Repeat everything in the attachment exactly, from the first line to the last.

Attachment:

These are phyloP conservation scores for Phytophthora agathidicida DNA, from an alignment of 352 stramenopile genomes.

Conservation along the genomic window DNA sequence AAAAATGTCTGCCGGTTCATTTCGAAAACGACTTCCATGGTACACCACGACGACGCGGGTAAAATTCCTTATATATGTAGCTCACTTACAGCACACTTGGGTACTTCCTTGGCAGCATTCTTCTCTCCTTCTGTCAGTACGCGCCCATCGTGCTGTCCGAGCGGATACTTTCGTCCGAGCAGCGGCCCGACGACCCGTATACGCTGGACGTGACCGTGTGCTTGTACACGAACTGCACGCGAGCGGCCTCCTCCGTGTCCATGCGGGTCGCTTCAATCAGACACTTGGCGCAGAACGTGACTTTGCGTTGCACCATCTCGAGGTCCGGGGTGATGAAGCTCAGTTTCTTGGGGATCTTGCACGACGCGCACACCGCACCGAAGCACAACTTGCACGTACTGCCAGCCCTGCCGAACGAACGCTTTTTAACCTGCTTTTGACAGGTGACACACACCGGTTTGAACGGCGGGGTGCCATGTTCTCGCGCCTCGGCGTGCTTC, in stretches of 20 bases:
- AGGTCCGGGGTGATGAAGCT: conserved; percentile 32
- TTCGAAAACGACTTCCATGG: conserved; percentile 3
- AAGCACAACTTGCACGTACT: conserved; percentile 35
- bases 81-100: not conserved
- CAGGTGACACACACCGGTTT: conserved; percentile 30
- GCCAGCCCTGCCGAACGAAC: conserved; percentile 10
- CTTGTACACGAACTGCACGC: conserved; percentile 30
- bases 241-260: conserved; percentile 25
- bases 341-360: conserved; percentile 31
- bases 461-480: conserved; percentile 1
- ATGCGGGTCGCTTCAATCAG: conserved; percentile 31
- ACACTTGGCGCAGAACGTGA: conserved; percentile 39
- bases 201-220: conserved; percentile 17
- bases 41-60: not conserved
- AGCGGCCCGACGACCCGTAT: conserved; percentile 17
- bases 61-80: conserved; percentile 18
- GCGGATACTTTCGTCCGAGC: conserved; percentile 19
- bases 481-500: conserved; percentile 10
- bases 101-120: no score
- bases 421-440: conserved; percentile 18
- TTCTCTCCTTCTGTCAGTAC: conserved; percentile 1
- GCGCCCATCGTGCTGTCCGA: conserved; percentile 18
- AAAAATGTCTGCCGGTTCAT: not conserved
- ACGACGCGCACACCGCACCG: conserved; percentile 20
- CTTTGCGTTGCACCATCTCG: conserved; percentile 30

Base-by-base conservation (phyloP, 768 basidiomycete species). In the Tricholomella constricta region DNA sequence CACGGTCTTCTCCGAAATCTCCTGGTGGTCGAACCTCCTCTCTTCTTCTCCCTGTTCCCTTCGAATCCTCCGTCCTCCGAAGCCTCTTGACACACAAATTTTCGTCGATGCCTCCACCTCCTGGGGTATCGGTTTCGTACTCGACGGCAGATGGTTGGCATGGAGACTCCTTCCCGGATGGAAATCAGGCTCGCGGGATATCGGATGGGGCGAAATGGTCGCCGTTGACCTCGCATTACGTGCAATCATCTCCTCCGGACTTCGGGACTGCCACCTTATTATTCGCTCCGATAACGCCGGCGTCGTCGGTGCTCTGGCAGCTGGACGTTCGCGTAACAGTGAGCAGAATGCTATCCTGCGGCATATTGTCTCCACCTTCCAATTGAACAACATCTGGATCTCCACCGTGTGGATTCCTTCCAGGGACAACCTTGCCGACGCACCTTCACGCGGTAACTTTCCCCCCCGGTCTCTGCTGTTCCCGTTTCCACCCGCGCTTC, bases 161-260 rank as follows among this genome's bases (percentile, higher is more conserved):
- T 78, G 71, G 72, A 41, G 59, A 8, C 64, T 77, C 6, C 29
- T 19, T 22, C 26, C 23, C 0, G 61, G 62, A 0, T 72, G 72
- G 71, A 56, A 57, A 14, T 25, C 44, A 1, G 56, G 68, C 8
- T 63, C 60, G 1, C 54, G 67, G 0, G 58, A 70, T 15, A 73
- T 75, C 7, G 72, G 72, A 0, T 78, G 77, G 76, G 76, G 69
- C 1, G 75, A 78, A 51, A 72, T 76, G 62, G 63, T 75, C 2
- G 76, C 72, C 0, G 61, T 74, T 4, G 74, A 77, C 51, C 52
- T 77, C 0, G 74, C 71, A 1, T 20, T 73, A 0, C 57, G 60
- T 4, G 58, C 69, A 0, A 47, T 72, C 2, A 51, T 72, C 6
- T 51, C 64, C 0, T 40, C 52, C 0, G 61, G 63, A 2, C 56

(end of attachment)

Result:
These are phyloP conservation scores for Phytophthora agathidicida DNA, from an alignment of 352 stramenopile genomes.

Conservation along the genomic window DNA sequence AAAAATGTCTGCCGGTTCATTTCGAAAACGACTTCCATGGTACACCACGACGACGCGGGTAAAATTCCTTATATATGTAGCTCACTTACAGCACACTTGGGTACTTCCTTGGCAGCATTCTTCTCTCCTTCTGTCAGTACGCGCCCATCGTGCTGTCCGAGCGGATACTTTCGTCCGAGCAGCGGCCCGACGACCCGTATACGCTGGACGTGACCGTGTGCTTGTACACGAACTGCACGCGAGCGGCCTCCTCCGTGTCCATGCGGGTCGCTTCAATCAGACACTTGGCGCAGAACGTGACTTTGCGTTGCACCATCTCGAGGTCCGGGGTGATGAAGCTCAGTTTCTTGGGGATCTTGCACGACGCGCACACCGCACCGAAGCACAACTTGCACGTACTGCCAGCCCTGCCGAACGAACGCTTTTTAACCTGCTTTTGACAGGTGACACACACCGGTTTGAACGGCGGGGTGCCATGTTCTCGCGCCTCGGCGTGCTTC, in stretches of 20 bases:
- AGGTCCGGGGTGATGAAGCT: conserved; percentile 32
- TTCGAAAACGACTTCCATGG: conserved; percentile 3
- AAGCACAACTTGCACGTACT: conserved; percentile 35
- bases 81-100: not conserved
- CAGGTGACACACACCGGTTT: conserved; percentile 30
- GCCAGCCCTGCCGAACGAAC: conserved; percentile 10
- CTTGTACACGAACTGCACGC: conserved; percentile 30
- bases 241-260: conserved; percentile 25
- bases 341-360: conserved; percentile 31
- bases 461-480: conserved; percentile 1
- ATGCGGGTCGCTTCAATCAG: conserved; percentile 31
- ACACTTGGCGCAGAACGTGA: conserved; percentile 39
- bases 201-220: conserved; percentile 17
- bases 41-60: not conserved
- AGCGGCCCGACGACCCGTAT: conserved; percentile 17
- bases 61-80: conserved; percentile 18
- GCGGATACTTTCGTCCGAGC: conserved; percentile 19
- bases 481-500: conserved; percentile 10
- bases 101-120: no score
- bases 421-440: conserved; percentile 18
- TTCTCTCCTTCTGTCAGTAC: conserved; percentile 1
- GCGCCCATCGTGCTGTCCGA: conserved; percentile 18
- AAAAATGTCTGCCGGTTCAT: not conserved
- ACGACGCGCACACCGCACCG: conserved; percentile 20
- CTTTGCGTTGCACCATCTCG: conserved; percentile 30

Base-by-base conservation (phyloP, 768 basidiomycete species). In the Tricholomella constricta region DNA sequence CACGGTCTTCTCCGAAATCTCCTGGTGGTCGAACCTCCTCTCTTCTTCTCCCTGTTCCCTTCGAATCCTCCGTCCTCCGAAGCCTCTTGACACACAAATTTTCGTCGATGCCTCCACCTCCTGGGGTATCGGTTTCGTACTCGACGGCAGATGGTTGGCATGGAGACTCCTTCCCGGATGGAAATCAGGCTCGCGGGATATCGGATGGGGCGAAATGGTCGCCGTTGACCTCGCATTACGTGCAATCATCTCCTCCGGACTTCGGGACTGCCACCTTATTATTCGCTCCGATAACGCCGGCGTCGTCGGTGCTCTGGCAGCTGGACGTTCGCGTAACAGTGAGCAGAATGCTATCCTGCGGCATATTGTCTCCACCTTCCAATTGAACAACATCTGGATCTCCACCGTGTGGATTCCTTCCAGGGACAACCTTGCCGACGCACCTTCACGCGGTAACTTTCCCCCCCGGTCTCTGCTGTTCCCGTTTCCACCCGCGCTTC, bases 161-260 rank as follows among this genome's bases (percentile, higher is more conserved):
- T 78, G 71, G 72, A 41, G 59, A 8, C 64, T 77, C 6, C 29
- T 19, T 22, C 26, C 23, C 0, G 61, G 62, A 0, T 72, G 72
- G 71, A 56, A 57, A 14, T 25, C 44, A 1, G 56, G 68, C 8
- T 63, C 60, G 1, C 54, G 67, G 0, G 58, A 70, T 15, A 73
- T 75, C 7, G 72, G 72, A 0, T 78, G 77, G 76, G 76, G 69
- C 1, G 75, A 78, A 51, A 72, T 76, G 62, G 63, T 75, C 2
- G 76, C 72, C 0, G 61, T 74, T 4, G 74, A 77, C 51, C 52
- T 77, C 0, G 74, C 71, A 1, T 20, T 73, A 0, C 57, G 60
- T 4, G 58, C 69, A 0, A 47, T 72, C 2, A 51, T 72, C 6
- T 51, C 64, C 0, T 40, C 52, C 0, G 61, G 63, A 2, C 56